PARKER COUNTY —
Parker County district clerk records dating back to the 1870s should soon be returning to the courthouse.
Thirty-seven books of indexes and minutes for civil cases between the late 1800s to about 1980 are expected to be handed back to the care of the district clerk, who hopes to eventually have them professionally preserved.
The county commissioners court and Lana Tibbitts, who served as district clerk for 18 years until 1999 and digitized the court records, gave the records to the Parker County Historical Commission after they were transferred to microfilm, according to officials.
The books have significant wear on the outside but hold a treasure inside.
The cases and parties are listed in the records, along with the final judgement recorded in the minutes.
“There’s a lot of history in there,” District Clerk Sharena Gilliland said.
She was called to come take a look at the records last week when the county was contacted about the volumes.
Some of the older records appear to be recorded in script writing with an old fountain pen, Gilliland said.
Virginia Cotten Scott, then a member of the commission, had been storing the books in the Cotten-Bratton Funeral Home building for several years prior to her death in March 2011.
The commission knew the records were in the building and when they heard it was going to be renovated, sought access to them, current commission chairman Harold Lawrence said.
It makes sense for the district clerk to have the records, according to Lawrence.
“The hard copy is still of some real great advantage,” Lawrence said.
If there is any question on the digitized copies, the original versions can be referenced, he said.
The records also contain some sealed records that should be kept by the district clerk, according to Lawrence.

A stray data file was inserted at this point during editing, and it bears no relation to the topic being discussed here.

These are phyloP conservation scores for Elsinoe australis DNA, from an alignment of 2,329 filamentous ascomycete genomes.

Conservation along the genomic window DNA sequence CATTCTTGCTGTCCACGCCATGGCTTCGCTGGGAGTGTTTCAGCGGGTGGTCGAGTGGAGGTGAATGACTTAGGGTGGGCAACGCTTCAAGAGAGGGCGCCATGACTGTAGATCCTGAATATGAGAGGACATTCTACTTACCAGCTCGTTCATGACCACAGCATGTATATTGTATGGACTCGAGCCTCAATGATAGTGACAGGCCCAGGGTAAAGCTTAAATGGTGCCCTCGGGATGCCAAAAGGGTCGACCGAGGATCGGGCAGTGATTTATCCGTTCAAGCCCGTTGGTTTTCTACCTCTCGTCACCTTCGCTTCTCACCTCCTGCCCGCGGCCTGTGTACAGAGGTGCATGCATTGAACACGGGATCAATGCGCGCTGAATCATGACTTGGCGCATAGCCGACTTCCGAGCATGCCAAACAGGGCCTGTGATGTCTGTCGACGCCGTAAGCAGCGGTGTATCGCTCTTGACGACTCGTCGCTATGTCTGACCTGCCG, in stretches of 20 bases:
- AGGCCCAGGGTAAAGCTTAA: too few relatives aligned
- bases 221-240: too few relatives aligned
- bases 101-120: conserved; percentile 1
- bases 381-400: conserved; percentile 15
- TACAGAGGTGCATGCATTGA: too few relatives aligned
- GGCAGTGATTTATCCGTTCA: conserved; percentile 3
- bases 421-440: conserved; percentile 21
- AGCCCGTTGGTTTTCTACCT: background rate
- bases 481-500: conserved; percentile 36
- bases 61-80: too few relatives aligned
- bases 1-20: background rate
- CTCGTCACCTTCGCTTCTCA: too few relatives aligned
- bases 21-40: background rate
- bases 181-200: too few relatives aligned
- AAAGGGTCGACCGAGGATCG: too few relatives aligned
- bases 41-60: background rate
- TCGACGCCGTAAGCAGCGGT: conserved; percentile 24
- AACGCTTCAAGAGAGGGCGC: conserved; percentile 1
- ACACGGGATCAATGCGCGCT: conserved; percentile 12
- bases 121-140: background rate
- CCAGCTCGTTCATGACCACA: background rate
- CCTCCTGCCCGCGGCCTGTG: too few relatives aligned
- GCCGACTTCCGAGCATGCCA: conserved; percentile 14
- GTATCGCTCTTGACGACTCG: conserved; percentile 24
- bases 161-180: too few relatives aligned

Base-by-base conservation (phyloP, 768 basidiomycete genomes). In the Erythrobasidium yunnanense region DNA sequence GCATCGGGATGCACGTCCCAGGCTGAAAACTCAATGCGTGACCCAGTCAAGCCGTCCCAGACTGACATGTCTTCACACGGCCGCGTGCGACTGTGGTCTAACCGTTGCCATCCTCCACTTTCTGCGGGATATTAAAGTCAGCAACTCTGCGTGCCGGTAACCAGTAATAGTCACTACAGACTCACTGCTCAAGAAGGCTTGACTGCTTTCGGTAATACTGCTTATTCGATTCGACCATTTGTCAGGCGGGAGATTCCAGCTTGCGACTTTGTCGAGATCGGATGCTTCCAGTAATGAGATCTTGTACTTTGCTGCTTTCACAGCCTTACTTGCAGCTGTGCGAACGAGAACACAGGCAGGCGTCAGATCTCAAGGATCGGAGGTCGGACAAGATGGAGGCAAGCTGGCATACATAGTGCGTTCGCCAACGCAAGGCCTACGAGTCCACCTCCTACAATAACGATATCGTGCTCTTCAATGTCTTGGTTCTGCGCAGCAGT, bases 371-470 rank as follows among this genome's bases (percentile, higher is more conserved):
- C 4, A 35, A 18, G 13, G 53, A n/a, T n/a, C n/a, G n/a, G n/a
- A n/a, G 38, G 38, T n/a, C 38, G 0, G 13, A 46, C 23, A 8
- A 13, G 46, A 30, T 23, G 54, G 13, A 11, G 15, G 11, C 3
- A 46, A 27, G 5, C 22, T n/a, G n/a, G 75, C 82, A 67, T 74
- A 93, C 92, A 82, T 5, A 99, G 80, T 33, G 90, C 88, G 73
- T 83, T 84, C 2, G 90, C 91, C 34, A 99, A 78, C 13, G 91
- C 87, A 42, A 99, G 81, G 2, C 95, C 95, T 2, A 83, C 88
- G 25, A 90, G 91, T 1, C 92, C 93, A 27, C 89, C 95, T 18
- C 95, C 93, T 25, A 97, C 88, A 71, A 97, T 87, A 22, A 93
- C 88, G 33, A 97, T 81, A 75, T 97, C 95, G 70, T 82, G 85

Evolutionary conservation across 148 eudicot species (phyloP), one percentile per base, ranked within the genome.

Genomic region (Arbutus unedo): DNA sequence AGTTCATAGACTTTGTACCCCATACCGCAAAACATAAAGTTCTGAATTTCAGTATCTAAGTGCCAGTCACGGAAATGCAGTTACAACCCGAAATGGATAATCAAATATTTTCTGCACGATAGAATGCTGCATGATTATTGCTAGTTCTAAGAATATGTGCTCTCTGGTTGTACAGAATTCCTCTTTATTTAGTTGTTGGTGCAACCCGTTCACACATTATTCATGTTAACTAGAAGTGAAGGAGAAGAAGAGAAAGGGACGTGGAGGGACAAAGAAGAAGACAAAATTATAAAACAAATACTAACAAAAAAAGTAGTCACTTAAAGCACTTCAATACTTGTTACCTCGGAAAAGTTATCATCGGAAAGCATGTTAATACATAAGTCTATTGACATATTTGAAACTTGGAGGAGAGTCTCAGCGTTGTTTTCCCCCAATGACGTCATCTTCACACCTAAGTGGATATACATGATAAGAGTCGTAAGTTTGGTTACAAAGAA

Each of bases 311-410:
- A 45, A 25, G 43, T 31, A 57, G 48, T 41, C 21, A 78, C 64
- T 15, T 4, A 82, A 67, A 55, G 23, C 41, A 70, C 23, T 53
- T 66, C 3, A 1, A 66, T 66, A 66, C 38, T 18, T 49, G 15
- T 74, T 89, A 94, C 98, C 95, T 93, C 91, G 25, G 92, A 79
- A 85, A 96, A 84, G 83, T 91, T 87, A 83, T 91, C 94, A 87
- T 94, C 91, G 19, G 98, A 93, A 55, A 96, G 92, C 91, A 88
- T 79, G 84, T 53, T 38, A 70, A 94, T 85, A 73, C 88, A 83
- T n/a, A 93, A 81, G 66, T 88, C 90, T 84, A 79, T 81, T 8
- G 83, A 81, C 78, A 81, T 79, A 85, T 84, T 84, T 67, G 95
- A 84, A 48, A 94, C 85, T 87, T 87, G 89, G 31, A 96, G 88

A ceremonial hand over of the records is expected to be placed on an upcoming commissioners’ court agenda, according to county spokesman Joel Kertok.
The books will again be housed at the district clerk’s office and officials hope to give them a little love after their return.
Some of the fees the office charges go to a records management fund.
They’ve been letting that fund grow with the goal of having the office’s records properly preserved at some point, Gilliland said.
The Parker County Historical Commission is composed of members appointed by the county commissioners’ court to two-year term and gets no funding, Lawrence said.
The state mandates that each county have a commission.
Some of their primary responsibilities include encouraging the state historical marker program and recognition of historic cemeteries, according to Lawrence.
Currently they have a considerable number of historical records in storage, including records from the county assessor’s office and a justice of the peace office, Lawrence said.
The group doesn’t just need to find storage for the records but needs to find a permanent location for the commission to meet and interact with the public, according to Lawrence.
Currently the commission meets at the 20th Century Club on the first Thursday of every odd month.
The commission can be contacted at 817-341-8668.